I am home from Hollywood, Florida where I spent the weekend at YogaOne with Darlene and Steve Feinzig. This was my third visit to YogaOne and I really felt like I was coming home to good friends and good family. Darlene and Steve have owned YogaOne for eight years and have grown their studio into a thriving and vital center of community and learning. I loved seeing so many of their students in attendance- many of whom were at their very first weekend workshop ever.
It seems like I say a lot of the same things about the trips I return home from these days. Perhaps that is because every place I have gone to lately has had such similar themes for me personally and professionally. It has been almost two years now since I first resigned from Anusara yoga and I while I was not worried that I would be able to keep teaching yoga and paying my bills (after all, I just don’t have that many bills). I was aware that I was leaving a network and community of people I had grown to love and appreciate and I was a bit worried about what that would be like for me. I didn’t anticipate that two years later my connections to many of the folks in the kula would be even stronger than they were when we were all affiliated formally with Anusara yoga.
It seems to me lots of relationships were tested and tempered over these last few years and for me I find that the ones I have now ring with such depth and honesty that I find them more enjoyable than ever. I think the people I am with now know where I stand and how I feel and I know their true feelings more clearly and the shared honesty creates a greater intimacy and a more enjoyable coming together. The shift in my experience as a teacher and friend is quite profound. So for sure that dynamic is in the background of my enjoyment and gratitude these days.
We didn’t work with a single guiding theme for the practice this weekend but several good teachings emerged over the weekend, starting with Steve’s introduction which was “get what you get and don’t complain”. I riffed on that a bit because “life as it is” is such an amazing paradox in yoga. There is an ongoing teaching/endeavor in yoga that is centered around acceptance, letting things be as they are, going with the flow and even personally or psychlogically speaking, affirming that we are just fine how we are. And of course, there is the additional thread of teaching which is all about vision, tapas, transformation, change and the very practical and much-needed work on self. So there is a way that we “get what we get” and there is also a way we work for and “ceate what we want” and both threads are valid in yoga practice.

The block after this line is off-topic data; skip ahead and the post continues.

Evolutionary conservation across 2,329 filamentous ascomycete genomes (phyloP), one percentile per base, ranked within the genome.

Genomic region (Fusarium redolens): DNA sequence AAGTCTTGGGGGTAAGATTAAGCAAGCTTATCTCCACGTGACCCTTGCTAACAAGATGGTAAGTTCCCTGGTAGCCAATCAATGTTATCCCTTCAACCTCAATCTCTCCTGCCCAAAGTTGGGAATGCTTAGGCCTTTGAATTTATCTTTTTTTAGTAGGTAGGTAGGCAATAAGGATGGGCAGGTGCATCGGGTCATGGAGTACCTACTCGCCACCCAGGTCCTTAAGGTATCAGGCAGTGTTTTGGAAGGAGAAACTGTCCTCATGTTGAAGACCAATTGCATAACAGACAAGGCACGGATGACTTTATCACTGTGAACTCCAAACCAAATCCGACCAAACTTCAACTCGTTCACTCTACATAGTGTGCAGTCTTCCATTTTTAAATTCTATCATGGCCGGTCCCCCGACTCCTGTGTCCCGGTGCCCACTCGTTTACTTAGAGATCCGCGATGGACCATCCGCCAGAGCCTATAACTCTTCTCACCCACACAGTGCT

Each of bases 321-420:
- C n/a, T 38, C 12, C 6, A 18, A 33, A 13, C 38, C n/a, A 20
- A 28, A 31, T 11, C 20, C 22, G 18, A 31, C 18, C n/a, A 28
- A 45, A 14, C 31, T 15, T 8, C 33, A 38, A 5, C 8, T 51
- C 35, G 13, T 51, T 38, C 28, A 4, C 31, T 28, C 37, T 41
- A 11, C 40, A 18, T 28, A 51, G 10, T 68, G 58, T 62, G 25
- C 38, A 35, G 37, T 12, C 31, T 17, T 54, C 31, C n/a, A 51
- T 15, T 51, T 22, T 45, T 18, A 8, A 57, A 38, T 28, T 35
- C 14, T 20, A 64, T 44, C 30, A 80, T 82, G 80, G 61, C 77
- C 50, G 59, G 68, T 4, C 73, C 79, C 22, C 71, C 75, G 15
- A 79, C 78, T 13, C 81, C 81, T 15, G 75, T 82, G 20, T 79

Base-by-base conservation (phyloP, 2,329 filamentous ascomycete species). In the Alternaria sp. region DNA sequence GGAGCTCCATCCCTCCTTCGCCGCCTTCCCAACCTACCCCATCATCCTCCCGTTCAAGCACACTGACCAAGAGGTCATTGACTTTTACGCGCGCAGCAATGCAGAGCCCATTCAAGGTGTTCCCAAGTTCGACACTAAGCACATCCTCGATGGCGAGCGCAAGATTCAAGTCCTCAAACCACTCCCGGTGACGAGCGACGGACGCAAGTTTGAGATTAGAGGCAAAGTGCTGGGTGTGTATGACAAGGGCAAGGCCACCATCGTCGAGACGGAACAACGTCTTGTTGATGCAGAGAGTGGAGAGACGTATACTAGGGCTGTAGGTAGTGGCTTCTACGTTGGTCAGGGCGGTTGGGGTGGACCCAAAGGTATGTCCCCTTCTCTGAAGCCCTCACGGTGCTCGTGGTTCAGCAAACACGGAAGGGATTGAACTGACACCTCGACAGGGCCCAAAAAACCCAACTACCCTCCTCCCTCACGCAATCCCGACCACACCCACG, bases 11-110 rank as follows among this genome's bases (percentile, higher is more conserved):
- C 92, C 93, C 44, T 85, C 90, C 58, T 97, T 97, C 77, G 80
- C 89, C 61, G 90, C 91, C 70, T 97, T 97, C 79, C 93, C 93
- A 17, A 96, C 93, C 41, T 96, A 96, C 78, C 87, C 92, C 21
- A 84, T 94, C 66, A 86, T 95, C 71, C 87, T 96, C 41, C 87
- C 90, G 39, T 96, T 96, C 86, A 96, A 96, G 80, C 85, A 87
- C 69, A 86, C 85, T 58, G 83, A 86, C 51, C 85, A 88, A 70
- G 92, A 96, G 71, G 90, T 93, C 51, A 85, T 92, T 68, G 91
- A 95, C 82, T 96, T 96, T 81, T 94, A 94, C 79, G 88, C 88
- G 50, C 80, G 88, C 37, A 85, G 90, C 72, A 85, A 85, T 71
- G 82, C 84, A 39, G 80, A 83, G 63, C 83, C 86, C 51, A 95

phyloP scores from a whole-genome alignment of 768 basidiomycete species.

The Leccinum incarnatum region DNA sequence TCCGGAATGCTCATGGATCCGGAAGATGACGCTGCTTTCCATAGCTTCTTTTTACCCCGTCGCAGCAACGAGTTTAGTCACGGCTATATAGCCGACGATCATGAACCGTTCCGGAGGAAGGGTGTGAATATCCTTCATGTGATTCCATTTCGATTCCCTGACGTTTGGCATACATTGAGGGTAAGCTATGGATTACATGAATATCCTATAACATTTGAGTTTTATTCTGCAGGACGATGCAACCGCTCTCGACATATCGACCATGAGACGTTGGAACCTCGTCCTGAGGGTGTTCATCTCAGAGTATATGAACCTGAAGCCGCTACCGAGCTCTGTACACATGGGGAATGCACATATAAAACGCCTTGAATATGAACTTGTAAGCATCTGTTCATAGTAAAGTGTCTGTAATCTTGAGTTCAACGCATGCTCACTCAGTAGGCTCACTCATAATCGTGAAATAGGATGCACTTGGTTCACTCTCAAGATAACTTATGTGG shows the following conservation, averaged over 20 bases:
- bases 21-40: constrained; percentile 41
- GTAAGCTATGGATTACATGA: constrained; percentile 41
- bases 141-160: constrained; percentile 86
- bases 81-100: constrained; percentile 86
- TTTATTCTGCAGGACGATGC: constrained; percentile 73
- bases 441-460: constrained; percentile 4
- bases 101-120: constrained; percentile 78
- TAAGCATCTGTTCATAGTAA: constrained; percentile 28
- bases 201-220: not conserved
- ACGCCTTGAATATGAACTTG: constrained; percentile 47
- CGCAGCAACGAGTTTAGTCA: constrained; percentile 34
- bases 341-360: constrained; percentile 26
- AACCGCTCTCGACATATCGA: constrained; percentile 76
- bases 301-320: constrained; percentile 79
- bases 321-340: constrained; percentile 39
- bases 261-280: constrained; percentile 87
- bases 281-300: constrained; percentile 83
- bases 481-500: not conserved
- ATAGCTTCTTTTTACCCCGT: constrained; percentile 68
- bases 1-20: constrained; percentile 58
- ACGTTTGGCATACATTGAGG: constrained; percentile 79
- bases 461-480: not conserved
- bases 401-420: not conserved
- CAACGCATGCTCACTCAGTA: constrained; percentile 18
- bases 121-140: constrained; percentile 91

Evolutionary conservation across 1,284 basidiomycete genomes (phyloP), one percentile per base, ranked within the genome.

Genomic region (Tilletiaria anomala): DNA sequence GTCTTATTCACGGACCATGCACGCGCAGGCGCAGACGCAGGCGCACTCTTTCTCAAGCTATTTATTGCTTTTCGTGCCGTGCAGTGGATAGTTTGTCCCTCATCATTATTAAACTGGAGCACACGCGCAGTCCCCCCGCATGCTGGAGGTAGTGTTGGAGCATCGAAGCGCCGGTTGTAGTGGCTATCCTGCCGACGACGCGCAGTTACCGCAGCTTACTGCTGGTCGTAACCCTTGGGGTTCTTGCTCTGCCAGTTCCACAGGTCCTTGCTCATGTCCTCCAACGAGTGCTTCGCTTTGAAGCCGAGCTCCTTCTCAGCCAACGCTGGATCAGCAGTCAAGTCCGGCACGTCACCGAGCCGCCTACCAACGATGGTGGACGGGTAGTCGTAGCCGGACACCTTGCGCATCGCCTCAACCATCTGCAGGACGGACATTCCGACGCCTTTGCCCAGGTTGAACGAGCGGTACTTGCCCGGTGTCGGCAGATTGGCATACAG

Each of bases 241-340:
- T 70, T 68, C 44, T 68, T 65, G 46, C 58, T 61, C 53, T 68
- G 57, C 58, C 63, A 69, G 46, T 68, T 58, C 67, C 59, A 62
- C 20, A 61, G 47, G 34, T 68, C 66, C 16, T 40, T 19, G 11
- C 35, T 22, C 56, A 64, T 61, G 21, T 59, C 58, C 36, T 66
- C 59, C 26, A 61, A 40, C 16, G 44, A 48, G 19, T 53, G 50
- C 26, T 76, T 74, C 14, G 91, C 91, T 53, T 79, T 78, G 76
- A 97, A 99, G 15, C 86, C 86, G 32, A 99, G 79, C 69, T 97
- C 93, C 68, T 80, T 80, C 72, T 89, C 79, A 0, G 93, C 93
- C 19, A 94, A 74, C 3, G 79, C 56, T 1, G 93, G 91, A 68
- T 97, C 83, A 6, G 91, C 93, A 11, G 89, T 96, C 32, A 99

I think the serenity prayer is helpful in embracing the paradox of these two threads because we learn that there are things that life brings our way- from body size and proportions, to psychological predispositions, to family members’ health and well-being, and even natural disasters and calamities over which we have not control and we must use yoga to help us learn to accept those things. No amount of yoga will help my arms get longer, will make me taller or will keep my loved ones from getting sick or stop the storms in the sky. There is certainly a domain over which yoga has no power to affect change and about which yoga offers no “promise” of things getting better. Also in this category are those particular life lessons that are perfectly designed for us to learn and to grow from.
And even though yoga doesn’t change those outcomes, I am personally grateful to have tools and practices to utilize during those periods of challenge and in the face of those situations. In the midst of all that we can’t change, isn’t awesome to have a community of people around who remind you to breathe deeply and a place to go to connect your breath to your body and your mind to your movement? Isn’t it wonderful that even when someone we love is sick, we have the refuge of our practices and the Light of the Teachings? I mean really, what a blessing. So even though yoga can’t fix that stuff, still that doesn’t mean yoga has no place in it.